The Causes and Treatment of Plantar Fasciitis

Heel pain is a common complaint among athletes. There are numerous causes for pain in and around the heel area, but by far the most common is a condition called Plantar Fasciitis. The excessive forces that sport activities put on the foot and leg can increase the likelihood of experiencing Plantar Fasciitis at some point in ones life.

The bottom surface of the foot is referred to as the plantar aspect. One of the layers of the plantar surface is called the fascia. The fascia is a thick, strong ligament/tendon type structure that attaches to the heel bone to the forefoot. The fascia has several functions, one of which is to help maintain the long arch of the foot. When a person stands, walks or runs the arch flexes to help absorb shock and accommodate the foot to the grounds surface. Under normal circumstances the stress put on the plantar fascia is easily absorbed. If the foot excessively pronates or supinate due to a high impact injury or repetitive instability, the plantar fascia can become inflamed, thus the term Plantar Fasciitis. This typically occurs where the fascia attaches to bone under the heel and is usually at the site of maximum tenderness. Although the heel is the most common site, plantar fasciitis can occur anywhere along the arch.

Pain typically occurs during the first few steps after the rest, especially in the morning. This is happens when the foot is relaxed and the plantar fascia becomes slack. This allows it to rest and heal the inflammation. The first few steps taken after rest can re-aggravate the condition when the plantar fascia stretches. Pain can also occur with increased activity as the day goes on.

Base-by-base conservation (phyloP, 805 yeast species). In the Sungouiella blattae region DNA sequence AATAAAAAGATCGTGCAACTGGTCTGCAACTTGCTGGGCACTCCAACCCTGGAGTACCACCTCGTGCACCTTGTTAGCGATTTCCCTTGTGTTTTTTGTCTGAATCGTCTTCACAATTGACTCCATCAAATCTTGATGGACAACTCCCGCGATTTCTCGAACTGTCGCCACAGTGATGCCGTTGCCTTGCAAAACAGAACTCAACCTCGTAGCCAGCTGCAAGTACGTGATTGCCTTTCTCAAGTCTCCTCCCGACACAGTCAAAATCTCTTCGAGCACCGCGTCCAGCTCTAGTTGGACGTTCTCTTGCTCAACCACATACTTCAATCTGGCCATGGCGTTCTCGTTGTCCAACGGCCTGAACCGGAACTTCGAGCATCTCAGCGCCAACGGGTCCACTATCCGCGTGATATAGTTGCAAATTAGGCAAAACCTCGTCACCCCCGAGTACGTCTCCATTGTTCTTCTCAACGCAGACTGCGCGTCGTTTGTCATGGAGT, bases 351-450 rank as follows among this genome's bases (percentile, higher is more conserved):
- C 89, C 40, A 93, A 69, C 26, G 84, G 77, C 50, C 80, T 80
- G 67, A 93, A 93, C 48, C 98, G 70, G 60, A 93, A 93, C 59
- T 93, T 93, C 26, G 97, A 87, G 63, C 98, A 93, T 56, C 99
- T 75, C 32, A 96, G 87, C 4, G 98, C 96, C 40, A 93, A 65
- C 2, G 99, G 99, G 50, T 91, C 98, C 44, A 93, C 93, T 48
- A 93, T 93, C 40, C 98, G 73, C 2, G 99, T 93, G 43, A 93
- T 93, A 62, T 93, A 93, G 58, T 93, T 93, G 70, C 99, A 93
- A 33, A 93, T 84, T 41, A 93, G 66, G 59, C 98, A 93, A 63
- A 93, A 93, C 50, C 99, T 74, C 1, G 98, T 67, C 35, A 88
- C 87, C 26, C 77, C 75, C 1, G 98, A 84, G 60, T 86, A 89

A commonly associated condition occurring with plantar fasciitis is a heel spur. A bone spur can occur anywhere but typically occurs where soft tissue attaches to bone and an excessive tension or pulling has occurred for a long period of time. Many times bone spurs are not painful and people are unaware they have one. The size or presence of a spur does not correlate with the degree of symptoms. A person may have severe heel pain from Plantar Fasciitis with no heel spur or a very large heel spur with no history of heel pain.

Treatment of Plantar Fasciitis with or without a heel spur is effective with conservative care. Most people (90% or more) obtain relief without the need for surgery. Wearing supportive shoes with an orthotic or arch support is standard for initial treatment. Orthotics are available over the counter, supplied form orthopedic supply companies, or prescription custom made. Barefoot walking should be kept to minimum while symptoms are present. A structured stretching program that includes the entire lower extremity is important. Formal physical may be utilized as well. Rest from activities that aggravate symptoms should be considered and a short course of anti-inflammatory medication. Patients with exquisite pain conditions may benefit from a cortisone injection to the painful area. Wearing a night splint when sleeping helps reduce inflammation and speed recovery. On rare occasions it is necessary to put the foot and leg into a cast to completely rest the plantar fascia. If symptoms persist despite conservative standard treatments, surgery may be considered.